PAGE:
Coraline: Reviews Say Good Stuff

by Irma Arkus

Having no chance to escape to theatres and review the sucker itself, yet, I am just going to give you the summary of incoming reviews for Neil Gaiman’s “Coraline.”

Kurt Loder of writes: “this sophisticated stop-motion picture — literally years in the making — uses the latest visual technology to draw us deep into the complex layers of its animated world, where we marvel at the gemlike colors and swirling perspectives. Knowing that the picture was created one painstaking film frame at a time adds another dimension of wonder.”

While the visuals are exclaimed to be spectacular, it is really Neil Gaiman’s storytelling that does the job at creating a unique, frightening and engaging tale. Delfin Vigil of SFGate quotes director Henry Selick and gets a pretty accurate assesment of what makes Coraline different: “It seems like with children’s movies these days, if there is ever something truly evil or very dark, it turns out to be not so bad or it is easily defeated. For thousands of years, we’ve had storytellers warning the children, don’t go out in the dark or you’ll get eaten. Kids need to be in tune with that. Putting them in an artificial shell is not good. It’s unhealthy. And it stifles their imagination.” And Coraline does something else. Something entirely different.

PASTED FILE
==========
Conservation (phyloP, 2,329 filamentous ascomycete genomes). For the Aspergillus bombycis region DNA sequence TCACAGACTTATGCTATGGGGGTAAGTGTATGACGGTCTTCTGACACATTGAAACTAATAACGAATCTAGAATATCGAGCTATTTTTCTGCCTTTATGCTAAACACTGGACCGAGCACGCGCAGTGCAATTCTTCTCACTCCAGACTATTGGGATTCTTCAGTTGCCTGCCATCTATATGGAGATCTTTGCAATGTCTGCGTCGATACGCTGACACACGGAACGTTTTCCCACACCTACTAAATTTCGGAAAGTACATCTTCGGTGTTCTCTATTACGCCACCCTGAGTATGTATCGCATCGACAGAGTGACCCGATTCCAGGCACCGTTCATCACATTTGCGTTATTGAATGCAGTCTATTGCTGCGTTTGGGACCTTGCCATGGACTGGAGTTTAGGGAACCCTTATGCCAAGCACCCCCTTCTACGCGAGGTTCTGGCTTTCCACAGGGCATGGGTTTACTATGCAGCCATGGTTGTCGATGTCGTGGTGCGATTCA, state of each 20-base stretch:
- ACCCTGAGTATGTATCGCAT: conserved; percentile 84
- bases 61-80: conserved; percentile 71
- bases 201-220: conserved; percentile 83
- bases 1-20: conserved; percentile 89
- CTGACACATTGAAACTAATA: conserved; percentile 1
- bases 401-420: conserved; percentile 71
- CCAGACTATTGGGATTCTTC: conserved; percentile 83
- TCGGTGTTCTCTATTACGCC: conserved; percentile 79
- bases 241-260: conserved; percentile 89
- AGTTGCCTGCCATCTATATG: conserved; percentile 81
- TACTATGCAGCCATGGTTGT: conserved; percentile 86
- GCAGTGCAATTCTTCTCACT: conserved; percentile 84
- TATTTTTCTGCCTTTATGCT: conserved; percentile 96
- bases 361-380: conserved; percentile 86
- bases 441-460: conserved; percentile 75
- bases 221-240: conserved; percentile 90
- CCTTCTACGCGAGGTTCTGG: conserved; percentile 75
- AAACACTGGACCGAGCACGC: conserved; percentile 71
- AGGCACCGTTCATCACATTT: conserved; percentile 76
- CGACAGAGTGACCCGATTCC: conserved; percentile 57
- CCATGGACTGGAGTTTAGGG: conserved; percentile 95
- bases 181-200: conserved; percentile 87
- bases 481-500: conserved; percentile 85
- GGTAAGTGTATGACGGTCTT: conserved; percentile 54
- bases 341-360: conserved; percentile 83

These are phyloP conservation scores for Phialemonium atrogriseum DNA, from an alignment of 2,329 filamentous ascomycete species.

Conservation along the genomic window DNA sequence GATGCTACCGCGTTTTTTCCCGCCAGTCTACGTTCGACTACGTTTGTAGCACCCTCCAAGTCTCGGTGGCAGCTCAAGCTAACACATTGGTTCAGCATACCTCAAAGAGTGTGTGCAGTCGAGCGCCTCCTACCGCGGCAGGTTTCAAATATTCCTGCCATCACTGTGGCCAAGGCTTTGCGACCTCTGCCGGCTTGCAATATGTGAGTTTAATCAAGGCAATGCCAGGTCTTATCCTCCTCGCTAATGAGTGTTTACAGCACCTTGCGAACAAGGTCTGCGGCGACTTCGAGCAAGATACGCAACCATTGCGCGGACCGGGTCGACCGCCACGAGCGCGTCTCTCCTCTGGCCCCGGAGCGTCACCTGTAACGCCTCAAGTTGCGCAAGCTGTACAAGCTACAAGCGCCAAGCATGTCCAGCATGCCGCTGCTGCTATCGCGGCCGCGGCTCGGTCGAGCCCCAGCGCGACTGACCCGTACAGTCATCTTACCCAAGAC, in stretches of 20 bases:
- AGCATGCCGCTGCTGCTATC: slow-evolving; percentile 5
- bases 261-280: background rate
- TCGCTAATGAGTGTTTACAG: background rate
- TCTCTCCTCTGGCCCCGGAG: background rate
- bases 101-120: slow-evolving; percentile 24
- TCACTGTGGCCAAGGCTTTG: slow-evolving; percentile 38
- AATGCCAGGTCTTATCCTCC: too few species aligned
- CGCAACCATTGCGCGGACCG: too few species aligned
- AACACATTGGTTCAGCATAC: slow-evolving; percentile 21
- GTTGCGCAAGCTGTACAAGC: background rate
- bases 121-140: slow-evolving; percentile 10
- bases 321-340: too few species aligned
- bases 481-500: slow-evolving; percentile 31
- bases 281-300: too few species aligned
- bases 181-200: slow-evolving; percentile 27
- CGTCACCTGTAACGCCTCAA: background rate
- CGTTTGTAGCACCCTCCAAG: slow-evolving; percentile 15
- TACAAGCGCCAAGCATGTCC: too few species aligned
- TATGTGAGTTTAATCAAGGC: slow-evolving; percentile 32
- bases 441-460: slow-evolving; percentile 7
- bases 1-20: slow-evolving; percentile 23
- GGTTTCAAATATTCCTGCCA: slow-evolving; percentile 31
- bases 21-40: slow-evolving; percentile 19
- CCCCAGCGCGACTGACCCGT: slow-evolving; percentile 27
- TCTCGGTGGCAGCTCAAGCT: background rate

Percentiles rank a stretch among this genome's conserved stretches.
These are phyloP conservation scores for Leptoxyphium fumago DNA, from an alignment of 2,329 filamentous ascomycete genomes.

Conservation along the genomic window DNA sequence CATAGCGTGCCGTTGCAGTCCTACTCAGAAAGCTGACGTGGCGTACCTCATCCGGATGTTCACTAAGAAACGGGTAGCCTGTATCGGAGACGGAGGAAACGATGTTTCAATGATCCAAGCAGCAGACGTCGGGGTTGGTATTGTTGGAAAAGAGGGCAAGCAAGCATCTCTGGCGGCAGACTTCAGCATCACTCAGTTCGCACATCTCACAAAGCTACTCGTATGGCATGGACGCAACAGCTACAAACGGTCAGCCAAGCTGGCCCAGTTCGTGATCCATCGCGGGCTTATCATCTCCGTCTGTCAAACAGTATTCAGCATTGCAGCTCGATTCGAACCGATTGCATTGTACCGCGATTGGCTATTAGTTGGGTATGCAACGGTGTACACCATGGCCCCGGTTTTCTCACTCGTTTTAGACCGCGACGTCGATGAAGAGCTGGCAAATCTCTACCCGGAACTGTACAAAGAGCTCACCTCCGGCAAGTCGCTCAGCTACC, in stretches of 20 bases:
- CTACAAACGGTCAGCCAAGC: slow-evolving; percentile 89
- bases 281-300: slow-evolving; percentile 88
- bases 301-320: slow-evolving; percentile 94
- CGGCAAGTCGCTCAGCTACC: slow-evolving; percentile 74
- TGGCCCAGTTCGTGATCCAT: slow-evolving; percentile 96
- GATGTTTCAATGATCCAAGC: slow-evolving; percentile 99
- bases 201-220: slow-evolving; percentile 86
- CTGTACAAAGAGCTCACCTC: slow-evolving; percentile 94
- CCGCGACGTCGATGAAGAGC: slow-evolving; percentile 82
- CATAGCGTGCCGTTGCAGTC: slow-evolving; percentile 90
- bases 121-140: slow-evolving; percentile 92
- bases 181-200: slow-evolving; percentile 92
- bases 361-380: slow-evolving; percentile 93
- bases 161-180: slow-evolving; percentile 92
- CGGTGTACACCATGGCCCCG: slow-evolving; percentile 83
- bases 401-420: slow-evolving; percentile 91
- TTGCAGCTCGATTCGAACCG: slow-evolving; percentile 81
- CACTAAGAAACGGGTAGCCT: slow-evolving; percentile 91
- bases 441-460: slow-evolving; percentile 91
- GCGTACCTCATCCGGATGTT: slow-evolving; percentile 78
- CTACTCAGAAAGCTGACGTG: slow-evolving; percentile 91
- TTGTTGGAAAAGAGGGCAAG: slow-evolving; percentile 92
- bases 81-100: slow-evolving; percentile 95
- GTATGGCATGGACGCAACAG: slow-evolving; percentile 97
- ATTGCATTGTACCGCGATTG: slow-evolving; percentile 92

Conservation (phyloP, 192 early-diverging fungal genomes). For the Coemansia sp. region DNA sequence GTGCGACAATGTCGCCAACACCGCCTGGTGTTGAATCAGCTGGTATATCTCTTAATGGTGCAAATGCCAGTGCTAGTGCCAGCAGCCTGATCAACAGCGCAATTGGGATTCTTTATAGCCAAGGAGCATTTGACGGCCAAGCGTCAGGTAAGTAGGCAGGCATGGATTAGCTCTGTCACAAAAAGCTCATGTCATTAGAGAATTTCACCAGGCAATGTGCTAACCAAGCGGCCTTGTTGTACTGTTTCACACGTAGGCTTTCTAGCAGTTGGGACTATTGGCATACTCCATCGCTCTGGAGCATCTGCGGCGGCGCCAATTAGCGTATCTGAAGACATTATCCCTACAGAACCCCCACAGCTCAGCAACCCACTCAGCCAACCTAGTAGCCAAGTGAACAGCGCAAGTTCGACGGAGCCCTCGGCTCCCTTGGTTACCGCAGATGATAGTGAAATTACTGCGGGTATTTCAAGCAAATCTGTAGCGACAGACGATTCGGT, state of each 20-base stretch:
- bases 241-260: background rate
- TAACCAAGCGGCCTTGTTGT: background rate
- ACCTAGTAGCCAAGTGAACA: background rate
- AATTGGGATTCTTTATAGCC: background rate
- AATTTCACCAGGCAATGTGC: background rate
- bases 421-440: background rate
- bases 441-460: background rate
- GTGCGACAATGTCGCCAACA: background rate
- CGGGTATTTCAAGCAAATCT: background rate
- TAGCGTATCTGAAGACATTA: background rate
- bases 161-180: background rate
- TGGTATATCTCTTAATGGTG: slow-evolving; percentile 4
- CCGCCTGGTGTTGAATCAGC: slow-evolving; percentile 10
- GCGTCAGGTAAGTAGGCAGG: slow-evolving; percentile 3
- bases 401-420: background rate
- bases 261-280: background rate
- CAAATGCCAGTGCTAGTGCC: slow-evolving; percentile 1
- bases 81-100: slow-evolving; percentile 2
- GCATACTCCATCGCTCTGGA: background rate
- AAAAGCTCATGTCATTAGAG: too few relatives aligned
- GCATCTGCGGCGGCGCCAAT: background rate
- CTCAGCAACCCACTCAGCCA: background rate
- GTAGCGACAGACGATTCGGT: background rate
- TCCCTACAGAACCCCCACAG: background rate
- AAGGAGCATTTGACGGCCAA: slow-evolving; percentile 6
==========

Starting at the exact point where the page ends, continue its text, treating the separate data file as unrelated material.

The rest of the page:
James Verniere of Boston Herald calls the film a “delight,” while Jay Stone of describes a “magnificent and unsettling animated movie…a technical marvel and the most imaginative film in memory.”

So yeah. Another Neil Gaiman film that will win audiences everywhere worth watching.